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Northern spotted owls: influence of prey base and landscape character.Author(s): A.B. Carey; S.P. Horton; B.L. Biswell
Source: Ecological Monographs. 62(2): 223-250
Publication Series: Scientific Journal (JRNL)
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DescriptionWe studied prey populations and the use and composition of home ranges of 47 Northern Spotted Owls (Strix occidentalis caurina) over 12 mo in five landscapes in two forest types in southwestern Oregon. We measured 1-yr home ranges of 23 owl pairs, 2-yr home ranges of 13 pairs, and 3-yr home ranges of 3 pairs. The landscapes differed in the degree to which old forest had been fragmented by wildfire and logging. Prey populations were measured at 47 sites in southwestern Oregon. Further data on prey populations were gathered on 14 sites on the Olympic Peninsula in northern Washington. where owls use larger ranges than in Oregon. Owls in Washington used ~ 1700 ha of old forest annually and primarily one prey species; available prey biomass was 61 g/ha. Owls in Oregon Douglas-fir (Pseudotsuga menziesii) forests used 813 ± 133 ha (· · ± SE) of old forest annually and concentrated on two prey species that had a combined biomass of 244 g/ha. Owls in Oregon mixed-conifer forest used 454 - 84 ha of old forest annually and three primary prey whose availability averaged 338 g/ha. The amount of old forest used by owls studied for 2 yr was 40% greater in the 2nd yr than that used in the 1st yr. No increase in use of old forest was seen in the 3rd yr in Douglas-fir forest; 50% more old forest was used in 3 yr than in the 1st yr in mixed-conifer forest. The most common prey in Washington and Oregon was the northern flying squirrel(Glaucomys sabrinus). In areas where the flying squirrel was the primary prey and where predation was intense (as judged by telemetry), flying squirrel populations were depressed. The addition of medium-sized mammal species. especially woodrats (veotoma spp.), to the prey base appeared to reduce markedly the amount of old forest used for foraging. Owls traversed 85% more Douglas-fir forest and 3 times more mixed-conifer forest in the heavily fragmented areas than in the lightly fragmented areas. Overlap among pairs and separation of birds within pairs in space increased with fragmentation. In the most heavily fragmented landscape, social structure appeared to be abnormal, as judged by the proportion of adult-subadult pairs, instances of adult nomadism, and overlap among the home ranges of pairs. The pattern of fragmentation affected the ability of owls to find concentrations of old forest in the landscapes. Even so, almost all the owls consistently selected old forests for foraging and roosting; only one owl selected a younger type as part of its foraging range. Selection of old forest was significant at three levels: landscape, annual home ranges of pairs, and foraging and roosting sites of individuals. The most important prey species, the northern flying squirrel, was twice as abundant in old forest as in young forest in all areas. Landscape indices (dominance, contagion, variance in density of old forest) had less predictive ability than indices based on owl home ranges because owls selected areas of concentrated old forest and because patterning was complex, reflecting four processes, each operating at a different scale: physiography, human land ownership (259-ha scale), history of catastrophic fires, and history of small-scale fires and timber harvesting.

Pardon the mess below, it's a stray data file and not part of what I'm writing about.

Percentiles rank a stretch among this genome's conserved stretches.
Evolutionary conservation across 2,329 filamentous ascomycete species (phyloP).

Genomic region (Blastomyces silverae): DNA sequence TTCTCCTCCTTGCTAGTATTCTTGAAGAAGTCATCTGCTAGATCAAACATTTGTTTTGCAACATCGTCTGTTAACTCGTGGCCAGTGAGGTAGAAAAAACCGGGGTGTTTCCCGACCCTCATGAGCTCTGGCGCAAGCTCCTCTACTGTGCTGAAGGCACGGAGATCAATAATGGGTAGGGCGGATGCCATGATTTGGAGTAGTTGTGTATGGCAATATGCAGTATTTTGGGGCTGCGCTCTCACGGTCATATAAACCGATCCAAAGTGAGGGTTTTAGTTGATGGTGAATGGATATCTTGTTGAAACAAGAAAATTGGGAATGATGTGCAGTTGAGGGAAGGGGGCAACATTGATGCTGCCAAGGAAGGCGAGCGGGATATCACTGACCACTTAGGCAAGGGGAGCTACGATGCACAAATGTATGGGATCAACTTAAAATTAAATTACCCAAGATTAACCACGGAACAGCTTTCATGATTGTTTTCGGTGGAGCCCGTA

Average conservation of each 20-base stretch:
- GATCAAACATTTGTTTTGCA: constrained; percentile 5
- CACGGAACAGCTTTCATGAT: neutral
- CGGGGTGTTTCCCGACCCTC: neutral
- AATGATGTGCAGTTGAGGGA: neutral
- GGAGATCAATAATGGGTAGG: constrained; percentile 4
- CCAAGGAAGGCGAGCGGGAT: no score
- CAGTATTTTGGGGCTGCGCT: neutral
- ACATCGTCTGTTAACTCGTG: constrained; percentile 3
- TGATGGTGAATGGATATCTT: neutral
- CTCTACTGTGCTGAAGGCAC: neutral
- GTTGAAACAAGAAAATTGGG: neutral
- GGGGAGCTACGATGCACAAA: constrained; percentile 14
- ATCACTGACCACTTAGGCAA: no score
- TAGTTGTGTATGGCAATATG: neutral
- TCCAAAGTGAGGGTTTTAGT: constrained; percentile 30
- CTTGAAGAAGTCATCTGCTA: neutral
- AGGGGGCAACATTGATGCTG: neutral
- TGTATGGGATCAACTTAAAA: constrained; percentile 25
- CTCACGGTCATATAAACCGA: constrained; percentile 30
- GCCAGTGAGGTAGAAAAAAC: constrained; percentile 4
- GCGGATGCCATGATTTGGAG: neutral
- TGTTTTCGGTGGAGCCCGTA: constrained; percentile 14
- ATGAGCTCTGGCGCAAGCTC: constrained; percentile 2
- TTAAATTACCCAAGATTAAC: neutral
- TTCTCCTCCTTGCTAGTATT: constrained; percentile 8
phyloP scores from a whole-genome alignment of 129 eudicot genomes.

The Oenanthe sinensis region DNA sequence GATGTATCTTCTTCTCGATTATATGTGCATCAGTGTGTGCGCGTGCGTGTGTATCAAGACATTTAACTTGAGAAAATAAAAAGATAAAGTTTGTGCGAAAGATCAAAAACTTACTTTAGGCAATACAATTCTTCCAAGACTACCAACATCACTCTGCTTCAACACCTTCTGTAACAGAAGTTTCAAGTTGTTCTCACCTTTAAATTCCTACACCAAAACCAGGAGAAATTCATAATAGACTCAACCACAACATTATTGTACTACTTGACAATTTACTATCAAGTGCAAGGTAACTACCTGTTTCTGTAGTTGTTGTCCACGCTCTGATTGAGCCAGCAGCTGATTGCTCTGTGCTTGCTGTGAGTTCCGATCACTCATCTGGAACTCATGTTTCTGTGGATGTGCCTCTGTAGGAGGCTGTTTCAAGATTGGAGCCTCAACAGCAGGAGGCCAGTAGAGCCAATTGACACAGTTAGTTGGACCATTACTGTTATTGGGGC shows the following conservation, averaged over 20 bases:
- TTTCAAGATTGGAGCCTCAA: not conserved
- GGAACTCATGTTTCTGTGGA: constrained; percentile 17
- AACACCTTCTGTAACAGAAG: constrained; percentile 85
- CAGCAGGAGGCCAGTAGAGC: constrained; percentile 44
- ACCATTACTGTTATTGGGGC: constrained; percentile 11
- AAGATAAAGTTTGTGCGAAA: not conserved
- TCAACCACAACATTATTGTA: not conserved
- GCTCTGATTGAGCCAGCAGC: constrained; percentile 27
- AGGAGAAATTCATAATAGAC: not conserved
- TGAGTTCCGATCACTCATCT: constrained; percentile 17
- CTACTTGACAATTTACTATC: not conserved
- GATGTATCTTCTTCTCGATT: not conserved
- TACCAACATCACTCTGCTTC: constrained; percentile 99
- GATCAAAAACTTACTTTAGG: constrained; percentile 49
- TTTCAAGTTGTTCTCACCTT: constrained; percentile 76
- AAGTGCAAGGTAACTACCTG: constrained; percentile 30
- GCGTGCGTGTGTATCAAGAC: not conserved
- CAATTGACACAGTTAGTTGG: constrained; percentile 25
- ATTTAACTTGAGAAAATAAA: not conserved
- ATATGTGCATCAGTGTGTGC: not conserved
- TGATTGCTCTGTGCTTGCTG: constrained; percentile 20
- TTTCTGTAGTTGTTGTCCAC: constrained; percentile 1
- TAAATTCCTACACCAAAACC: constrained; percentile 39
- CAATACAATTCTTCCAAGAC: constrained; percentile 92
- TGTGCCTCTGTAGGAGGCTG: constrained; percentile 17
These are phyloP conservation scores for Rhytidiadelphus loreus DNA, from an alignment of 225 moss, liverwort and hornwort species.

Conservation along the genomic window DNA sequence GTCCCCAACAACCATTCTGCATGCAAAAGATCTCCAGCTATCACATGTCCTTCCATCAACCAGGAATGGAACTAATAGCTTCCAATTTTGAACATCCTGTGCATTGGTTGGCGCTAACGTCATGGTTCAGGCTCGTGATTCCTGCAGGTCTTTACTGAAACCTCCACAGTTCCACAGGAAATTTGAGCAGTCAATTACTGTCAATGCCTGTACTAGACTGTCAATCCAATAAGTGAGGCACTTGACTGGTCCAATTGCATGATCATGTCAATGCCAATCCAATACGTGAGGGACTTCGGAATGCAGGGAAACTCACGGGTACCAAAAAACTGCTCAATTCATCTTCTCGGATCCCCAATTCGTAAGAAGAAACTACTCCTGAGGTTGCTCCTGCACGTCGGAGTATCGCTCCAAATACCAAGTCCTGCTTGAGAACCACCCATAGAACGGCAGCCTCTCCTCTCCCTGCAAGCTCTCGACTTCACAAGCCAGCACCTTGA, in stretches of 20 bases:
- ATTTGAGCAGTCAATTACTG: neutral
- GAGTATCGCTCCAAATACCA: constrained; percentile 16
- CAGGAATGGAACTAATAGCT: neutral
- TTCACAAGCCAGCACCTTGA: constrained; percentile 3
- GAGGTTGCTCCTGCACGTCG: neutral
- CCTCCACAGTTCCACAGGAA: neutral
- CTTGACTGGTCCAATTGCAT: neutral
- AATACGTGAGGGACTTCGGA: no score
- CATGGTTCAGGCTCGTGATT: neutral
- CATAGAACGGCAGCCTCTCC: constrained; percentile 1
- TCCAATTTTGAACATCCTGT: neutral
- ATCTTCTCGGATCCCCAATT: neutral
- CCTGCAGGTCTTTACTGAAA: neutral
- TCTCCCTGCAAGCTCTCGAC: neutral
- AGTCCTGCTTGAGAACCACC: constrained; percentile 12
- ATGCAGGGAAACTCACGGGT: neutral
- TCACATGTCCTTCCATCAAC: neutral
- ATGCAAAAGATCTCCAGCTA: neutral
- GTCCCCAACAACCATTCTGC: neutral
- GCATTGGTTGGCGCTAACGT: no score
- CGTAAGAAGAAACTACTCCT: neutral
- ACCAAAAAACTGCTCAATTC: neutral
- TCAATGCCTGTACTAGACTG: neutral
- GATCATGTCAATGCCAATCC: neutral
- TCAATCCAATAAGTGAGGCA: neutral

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CitationCarey, A.B.; Horton, S.P.; Biswell, B.L. 1992.. Northern spotted owls: influence of prey base and landscape character. Ecological Monographs. 62(2): 223-250
Keywordsbushy-tailed woodrat, dusky footed woodrat: foraging behavior: Great Horned Owl, habitat selection: home range, landscape ecology, northern flying squirrel, Oregon, Spotted Owl: telemetry, Washington
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